Cells produce a large number of different protein complexes, each made up of many individual proteins. These protein complexes, like ribosomes for example, are what regulate almost all of the vital biological functions of a cell.
Biologists have been successful in determining the structure of many of these complexes, but so far there is less research on how individual proteins assemble and then change over time. Conventional approaches have so far proved insufficient to study the exact course of these reactions in cells, in particular when it comes to large complexes.
A group of ETH researchers led by Karsten Weis and research associate Evgeny Onischenko at the Institute of Biochemistry at ETH Zurich are now presenting a new approach. Their method makes it possible to follow the dynamics of complex protein assemblies, even for very large ones, with high temporal resolution. The study has just been published in the journal Cell.
Inspired by metabolic analysis
ETH researchers call their new approach KARMA, which stands for kinetic analysis of incorporation rates in macromolecular assemblies and is based on methods of studying metabolic processes. Scientists who study metabolism have a long history of using radioactive carbon in their work, such as labeling glucose molecules, which cells absorb and then metabolize. Radioactive labeling allows researchers to track where and when glucose molecules or their metabolites appear.
“This type of research inspired us to apply a similar principle to explore the reactions that occur in the assembly of protein complexes,” Weis explains. In their approach, ETH researchers work with labeled amino acids, the building blocks of proteins, which contain heavier carbon and nitrogen isotopes. In a culture of yeast cells, the team replaces the light amino acids with their heavier counterparts. Yeast uses these heavy amino acids in protein synthesis, which changes the molecular weight of all newly produced proteins.
A timescale for assembling a complex
To isolate the protein complexes, the researchers remove the yeast cells from cultures at regular intervals and use mass spectrometry to measure the tiny difference in weight between molecules with heavier amino acids and those without. This indicates the age of a protein in a complex. Basically, the older the protein, the earlier it was incorporated into the complex. Based on these age differences, researchers apply kinetic state models to ultimately reconstruct the precise assembly sequence of a given protein complex.
As a case study to validate their method, Weis and his team chose the nuclear pore complex in yeast cells. This structure comprises between 500 and 1000 elements composed of about 30 different proteins, each in several copies, which makes it one of the largest protein complexes known.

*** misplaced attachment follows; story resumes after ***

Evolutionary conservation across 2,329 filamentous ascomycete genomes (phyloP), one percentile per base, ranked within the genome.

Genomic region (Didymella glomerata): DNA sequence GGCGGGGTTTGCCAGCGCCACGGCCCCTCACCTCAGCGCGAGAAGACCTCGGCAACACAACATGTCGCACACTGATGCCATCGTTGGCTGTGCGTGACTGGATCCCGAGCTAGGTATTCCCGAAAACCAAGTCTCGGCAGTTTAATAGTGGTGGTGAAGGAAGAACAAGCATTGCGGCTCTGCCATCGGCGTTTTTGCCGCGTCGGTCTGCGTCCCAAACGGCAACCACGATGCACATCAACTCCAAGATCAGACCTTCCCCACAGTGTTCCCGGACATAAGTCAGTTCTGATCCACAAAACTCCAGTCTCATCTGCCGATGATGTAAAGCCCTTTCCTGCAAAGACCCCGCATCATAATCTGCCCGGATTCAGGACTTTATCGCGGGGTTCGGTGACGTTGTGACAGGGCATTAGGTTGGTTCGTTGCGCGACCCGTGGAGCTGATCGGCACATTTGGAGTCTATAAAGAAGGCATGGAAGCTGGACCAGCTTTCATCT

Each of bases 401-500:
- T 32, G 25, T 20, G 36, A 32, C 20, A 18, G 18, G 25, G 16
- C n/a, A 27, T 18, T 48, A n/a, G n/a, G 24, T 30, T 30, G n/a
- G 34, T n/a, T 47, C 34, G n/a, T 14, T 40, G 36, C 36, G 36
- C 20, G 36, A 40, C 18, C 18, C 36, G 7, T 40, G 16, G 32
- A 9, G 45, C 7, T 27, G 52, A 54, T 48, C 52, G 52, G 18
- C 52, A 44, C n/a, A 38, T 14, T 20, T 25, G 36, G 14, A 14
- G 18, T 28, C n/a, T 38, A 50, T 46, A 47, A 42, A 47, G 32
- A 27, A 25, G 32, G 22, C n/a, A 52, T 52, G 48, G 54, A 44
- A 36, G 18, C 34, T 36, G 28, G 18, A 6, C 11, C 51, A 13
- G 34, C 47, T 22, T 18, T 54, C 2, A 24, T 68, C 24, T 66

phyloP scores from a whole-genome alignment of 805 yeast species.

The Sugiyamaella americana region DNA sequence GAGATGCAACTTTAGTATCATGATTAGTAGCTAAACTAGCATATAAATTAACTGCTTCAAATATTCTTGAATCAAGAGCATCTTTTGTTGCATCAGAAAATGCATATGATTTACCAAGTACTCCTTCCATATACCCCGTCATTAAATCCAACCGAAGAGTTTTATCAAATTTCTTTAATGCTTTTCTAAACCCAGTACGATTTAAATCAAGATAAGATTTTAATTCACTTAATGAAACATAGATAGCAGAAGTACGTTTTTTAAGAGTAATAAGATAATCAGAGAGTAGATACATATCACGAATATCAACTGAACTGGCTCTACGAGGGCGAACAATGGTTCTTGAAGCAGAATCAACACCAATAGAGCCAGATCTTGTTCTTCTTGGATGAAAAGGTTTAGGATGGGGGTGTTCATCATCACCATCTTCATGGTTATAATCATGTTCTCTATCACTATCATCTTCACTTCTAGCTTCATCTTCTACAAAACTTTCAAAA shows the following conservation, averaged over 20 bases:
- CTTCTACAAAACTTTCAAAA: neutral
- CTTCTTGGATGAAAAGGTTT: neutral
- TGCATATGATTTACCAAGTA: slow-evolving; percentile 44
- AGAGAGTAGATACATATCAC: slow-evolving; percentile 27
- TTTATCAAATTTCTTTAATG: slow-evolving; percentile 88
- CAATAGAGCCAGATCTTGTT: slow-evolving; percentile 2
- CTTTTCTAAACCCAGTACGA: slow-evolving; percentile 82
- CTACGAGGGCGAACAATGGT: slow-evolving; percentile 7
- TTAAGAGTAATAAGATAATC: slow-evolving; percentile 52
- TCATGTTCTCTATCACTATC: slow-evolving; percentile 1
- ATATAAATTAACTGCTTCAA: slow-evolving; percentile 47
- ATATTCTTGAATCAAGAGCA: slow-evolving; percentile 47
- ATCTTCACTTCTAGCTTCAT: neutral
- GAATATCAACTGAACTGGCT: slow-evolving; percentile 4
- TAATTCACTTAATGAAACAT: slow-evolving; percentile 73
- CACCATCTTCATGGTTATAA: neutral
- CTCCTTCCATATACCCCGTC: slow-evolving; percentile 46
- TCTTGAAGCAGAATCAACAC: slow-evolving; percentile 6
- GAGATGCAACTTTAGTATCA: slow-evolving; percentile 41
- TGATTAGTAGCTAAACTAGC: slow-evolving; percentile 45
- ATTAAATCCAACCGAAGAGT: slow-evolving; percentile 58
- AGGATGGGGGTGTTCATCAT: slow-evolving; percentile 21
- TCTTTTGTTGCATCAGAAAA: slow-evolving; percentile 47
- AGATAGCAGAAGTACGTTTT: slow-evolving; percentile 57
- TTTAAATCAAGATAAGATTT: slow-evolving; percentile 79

Thanks to KARMA, biochemists at ETH were able to obtain a detailed map of the modules integrated into the structure and when. One of their discoveries was a hierarchical principle: individual proteins form subunits in a very short time, which then assemble from the center to the periphery in a specific sequence.
“We have shown for the first time that some proteins are used very quickly in the assembly of the pore complex, while others are not incorporated until after about an hour. It’s an incredibly long duration, ”says Weis. A yeast cell divides every 90 minutes, which means it would take almost an entire generation to complete the assembly of this vital pore complex. It is not clear exactly why the assembly of new pores takes so long compared to the yeast reproductive cycle.
ETH researchers also show that once the pore assembly is complete, the parts of the complex are very stable and durable – in the interior scaffolding, for example, hardly any components are replaced during its life. . In contrast, proteins at the periphery of the nuclear pore complex are frequently replaced.
Defective nuclear pores facilitate disease
Nuclear pores are among the most important protein complexes in cells, as they are responsible for the exchange of substances and molecules between the cell nucleus and the cytoplasm. For example, they transport messenger RNA from the nucleus to the cellular machinery outside the nucleus, which needs these molecules as blueprints for new proteins.
In addition, nuclear pores play direct and indirect roles in human diseases. As a result, changes in the nuclear pore and its proteins can impact the development of conditions such as leukemia, diabetes, or neurodegenerative diseases such as Alzheimer’s disease. “In general, however, the reasons why pore defects cause these types of diseases are not well understood,” Weis explains, explaining that KARMA may help to better understand these problems in the future.
“Although we applied KARMA to a single protein complex in this study, we are excited about its future applications. Our method will now allow us to decipher the sequence of a whole series of biological processes, ”says Weis. Their technique can be used, for example, to study molecular events that occur during the infection cycle of viruses such as COVID-19 and potentially help find new drug candidates that break that cycle.
The new method can also be applied to other biological molecules besides proteins, such as RNA or lipids.
Onischenko E, Noor E, Fischer JS, Gillet L, Wojtynek M, Vallotton P, Weis K: kinetics of maturation of a multiprotein complex revealed by metabolic labeling, Cell, Available online December 16, 2020. DOI: 10.1016 / j.cell.2020.11.001
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